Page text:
Reducing the impact of HIV/AIDS in Black communities

BERNITA DORCH Special to the AmNews | 1/18/2012, 6:08 p.m.

A vital aspect of Project Eban is its specific Afrocentric design. Applying Kwanzaa principles such as self-determination, cooperation and unity, and using Afrocentric videos, songs and literature effectively engaged the study participants. Additionally, the presence of highly qualified, trained African-American facilitators helped create an atmosphere of trust, lessening the stigma of HIV during the sharing of crucial information among the participants, both paired and individually.

"The unique realities of African-Americans who are at risk for HIV were addressed because Eban is a culturally congruent HIV prevention study," said El-Bassel.

Couple-based approaches provide an opportunity for both partners to improve their HIV knowledge, disclose and identify risks and develop mutual goals and joint responsibility for protecting each other from STIs (sexually transmitted infections). The encouraging results also suggest that successful couples intervention helps protect the wider community from the spread of infection.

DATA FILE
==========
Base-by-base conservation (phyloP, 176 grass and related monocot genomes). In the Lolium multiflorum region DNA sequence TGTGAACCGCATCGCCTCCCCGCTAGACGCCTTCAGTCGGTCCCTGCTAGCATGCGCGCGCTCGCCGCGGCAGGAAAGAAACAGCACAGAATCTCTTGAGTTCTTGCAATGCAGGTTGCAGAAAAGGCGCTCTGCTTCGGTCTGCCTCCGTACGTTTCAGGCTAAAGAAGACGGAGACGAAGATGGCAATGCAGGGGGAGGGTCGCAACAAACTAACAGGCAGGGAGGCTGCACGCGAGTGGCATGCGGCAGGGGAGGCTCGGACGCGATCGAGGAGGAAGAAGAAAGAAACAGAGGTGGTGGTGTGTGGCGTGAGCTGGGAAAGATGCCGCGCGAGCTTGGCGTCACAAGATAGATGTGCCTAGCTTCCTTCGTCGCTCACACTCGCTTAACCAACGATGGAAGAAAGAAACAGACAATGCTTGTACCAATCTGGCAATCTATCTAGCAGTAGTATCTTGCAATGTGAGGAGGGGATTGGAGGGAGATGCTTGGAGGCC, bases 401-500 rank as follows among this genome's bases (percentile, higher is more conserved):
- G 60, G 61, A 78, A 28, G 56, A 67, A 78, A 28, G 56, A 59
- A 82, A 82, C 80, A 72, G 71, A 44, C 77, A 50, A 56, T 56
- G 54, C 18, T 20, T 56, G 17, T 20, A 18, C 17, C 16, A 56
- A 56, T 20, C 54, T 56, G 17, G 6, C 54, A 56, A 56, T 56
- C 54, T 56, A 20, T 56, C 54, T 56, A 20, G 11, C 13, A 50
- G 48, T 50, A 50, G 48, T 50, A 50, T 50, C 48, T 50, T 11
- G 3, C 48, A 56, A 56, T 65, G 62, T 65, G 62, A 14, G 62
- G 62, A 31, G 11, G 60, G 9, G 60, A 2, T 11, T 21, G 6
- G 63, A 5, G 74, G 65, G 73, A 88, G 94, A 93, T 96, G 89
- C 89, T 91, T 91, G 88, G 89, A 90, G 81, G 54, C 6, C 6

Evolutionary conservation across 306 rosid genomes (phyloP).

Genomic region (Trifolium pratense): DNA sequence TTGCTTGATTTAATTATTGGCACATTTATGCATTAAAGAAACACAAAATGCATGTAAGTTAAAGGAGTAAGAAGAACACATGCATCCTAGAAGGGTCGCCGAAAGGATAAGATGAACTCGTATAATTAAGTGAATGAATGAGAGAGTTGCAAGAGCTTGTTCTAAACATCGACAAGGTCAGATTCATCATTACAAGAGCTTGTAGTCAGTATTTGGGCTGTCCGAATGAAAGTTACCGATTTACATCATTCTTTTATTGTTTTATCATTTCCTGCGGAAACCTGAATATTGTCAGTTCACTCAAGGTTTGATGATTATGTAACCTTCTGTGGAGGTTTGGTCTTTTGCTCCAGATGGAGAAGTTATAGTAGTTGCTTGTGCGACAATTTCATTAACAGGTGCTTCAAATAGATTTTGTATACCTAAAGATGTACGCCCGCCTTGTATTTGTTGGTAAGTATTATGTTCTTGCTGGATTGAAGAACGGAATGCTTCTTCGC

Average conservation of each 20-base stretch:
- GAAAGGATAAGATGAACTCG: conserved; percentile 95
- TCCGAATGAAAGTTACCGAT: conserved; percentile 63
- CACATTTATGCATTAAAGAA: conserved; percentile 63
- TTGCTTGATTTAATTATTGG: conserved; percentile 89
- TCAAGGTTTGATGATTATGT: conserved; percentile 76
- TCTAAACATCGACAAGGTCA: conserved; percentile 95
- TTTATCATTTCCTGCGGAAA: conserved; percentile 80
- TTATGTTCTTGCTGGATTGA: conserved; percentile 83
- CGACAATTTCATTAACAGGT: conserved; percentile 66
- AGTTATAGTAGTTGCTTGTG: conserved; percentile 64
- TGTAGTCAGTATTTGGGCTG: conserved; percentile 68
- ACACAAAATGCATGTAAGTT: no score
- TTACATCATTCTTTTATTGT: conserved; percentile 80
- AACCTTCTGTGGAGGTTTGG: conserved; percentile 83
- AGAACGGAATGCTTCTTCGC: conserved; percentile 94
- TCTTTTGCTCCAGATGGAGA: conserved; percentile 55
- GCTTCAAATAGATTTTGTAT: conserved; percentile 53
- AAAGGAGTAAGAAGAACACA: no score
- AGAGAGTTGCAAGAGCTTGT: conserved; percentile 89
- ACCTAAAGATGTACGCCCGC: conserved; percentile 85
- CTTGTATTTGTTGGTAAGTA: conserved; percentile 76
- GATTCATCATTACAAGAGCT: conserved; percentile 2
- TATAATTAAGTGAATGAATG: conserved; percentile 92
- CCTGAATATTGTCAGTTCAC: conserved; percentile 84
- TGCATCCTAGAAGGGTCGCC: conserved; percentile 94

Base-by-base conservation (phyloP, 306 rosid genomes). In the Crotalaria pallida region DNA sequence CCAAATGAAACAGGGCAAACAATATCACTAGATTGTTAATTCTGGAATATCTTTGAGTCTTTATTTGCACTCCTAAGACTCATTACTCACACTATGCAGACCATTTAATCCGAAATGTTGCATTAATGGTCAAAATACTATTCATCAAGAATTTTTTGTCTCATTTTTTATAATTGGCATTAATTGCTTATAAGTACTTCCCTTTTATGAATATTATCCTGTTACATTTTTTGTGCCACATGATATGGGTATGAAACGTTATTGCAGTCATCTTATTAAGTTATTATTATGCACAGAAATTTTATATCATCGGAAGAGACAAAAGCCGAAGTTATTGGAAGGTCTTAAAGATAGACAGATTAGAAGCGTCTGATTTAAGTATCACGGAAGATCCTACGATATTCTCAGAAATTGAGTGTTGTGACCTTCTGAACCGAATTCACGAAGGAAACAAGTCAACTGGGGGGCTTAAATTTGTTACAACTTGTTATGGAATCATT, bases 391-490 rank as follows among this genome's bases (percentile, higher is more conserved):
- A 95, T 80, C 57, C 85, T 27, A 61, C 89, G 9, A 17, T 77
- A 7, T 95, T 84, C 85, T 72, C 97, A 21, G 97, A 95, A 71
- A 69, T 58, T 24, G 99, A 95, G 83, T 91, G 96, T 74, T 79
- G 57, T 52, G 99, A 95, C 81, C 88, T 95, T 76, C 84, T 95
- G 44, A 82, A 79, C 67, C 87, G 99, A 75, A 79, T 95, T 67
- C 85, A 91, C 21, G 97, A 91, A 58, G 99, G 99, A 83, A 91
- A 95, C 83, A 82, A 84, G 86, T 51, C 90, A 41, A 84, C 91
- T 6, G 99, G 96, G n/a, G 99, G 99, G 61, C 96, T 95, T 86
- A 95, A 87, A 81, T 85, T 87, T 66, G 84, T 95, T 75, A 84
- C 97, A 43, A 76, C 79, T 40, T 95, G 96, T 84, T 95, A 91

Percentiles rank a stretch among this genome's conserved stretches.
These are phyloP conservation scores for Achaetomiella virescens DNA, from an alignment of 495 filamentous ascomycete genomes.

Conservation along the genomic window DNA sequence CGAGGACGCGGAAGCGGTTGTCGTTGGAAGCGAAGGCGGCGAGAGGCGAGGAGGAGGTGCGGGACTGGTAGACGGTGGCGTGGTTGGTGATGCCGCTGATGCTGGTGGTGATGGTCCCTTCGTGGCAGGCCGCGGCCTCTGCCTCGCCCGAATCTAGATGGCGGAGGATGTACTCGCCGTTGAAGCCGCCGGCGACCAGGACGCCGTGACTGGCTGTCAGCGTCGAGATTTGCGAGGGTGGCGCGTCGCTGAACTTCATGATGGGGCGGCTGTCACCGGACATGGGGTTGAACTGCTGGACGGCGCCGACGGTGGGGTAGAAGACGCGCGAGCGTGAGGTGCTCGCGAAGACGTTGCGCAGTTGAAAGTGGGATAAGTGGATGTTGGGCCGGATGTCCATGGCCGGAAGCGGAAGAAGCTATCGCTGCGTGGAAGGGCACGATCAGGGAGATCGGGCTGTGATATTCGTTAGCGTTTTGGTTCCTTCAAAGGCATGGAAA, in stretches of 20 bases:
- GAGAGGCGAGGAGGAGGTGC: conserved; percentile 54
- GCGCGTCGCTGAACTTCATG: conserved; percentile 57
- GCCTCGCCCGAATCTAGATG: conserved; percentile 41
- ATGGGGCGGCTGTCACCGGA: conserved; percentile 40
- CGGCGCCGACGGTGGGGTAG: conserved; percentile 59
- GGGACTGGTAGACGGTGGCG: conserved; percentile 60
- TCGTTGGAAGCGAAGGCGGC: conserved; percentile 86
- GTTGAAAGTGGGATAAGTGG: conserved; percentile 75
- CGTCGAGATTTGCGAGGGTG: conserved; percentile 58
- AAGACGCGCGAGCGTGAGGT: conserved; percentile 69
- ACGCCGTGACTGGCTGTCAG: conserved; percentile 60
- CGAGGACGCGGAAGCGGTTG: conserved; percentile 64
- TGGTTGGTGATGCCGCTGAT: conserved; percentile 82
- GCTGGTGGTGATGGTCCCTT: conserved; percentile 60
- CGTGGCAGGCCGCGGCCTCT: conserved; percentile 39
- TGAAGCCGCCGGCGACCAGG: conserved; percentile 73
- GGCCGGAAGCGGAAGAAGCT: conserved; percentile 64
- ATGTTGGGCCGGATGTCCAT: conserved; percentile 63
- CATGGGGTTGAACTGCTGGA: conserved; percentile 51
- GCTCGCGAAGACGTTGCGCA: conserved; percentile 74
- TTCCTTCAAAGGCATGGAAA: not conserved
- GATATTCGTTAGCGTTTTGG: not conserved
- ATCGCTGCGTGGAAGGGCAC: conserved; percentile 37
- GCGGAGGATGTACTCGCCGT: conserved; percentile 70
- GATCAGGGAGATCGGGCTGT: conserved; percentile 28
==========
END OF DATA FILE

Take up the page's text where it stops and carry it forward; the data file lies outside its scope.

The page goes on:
An important distinction of this study is that all of the participants knew their HIV status. Therefore, the results cannot be generalized for couples who are unaware of their status-all the more reason individuals and couples should know their HIV status and proactively safeguard their health.


The health promotion aspect of Eban encourages healthy behavior. By recommending a diet rich in fruits and vegetables, a lifestyle that includes regular exercise, self-health exams and avoidance of tobacco and excess alcohol, the study demonstrated how much control African-Americans can assume for better ownership of their health. These protective health-related behaviors have been shown to reduce hypertension, diabetes, heart disease, certain cancers and other ills that are chronic in the Black community.

"Project Eban offers a prevention approach that may help reduce HIV risks as well as morbidity and mortality rates from chronic diseases in African-Americans," said El-Bassel.

"To our knowledge, this is the first trial to evaluate health promotion intervention with African-American serodiscordant couples," said El-Bassel. "The findings underscore the value of an intervention prevention model that targets multiple health behaviors."

El-Bassel, who is also director of the Global Health Research Center of Central Asia, reported the positive results of the intervention study to the CDC and is looking into opportunities to share the findings with community centers and churches.

"In the one-year follow-up period, the proportion of condom-protected sex and the percentage of couples practicing consistent condom use increased, and over 70 percent of the participating couples remained together," she said. "This represents a plus in sexual behavior outcomes, strengthens confidence in intervention efforts and has helped reduce the impact of HIV/AIDS on African-American communities."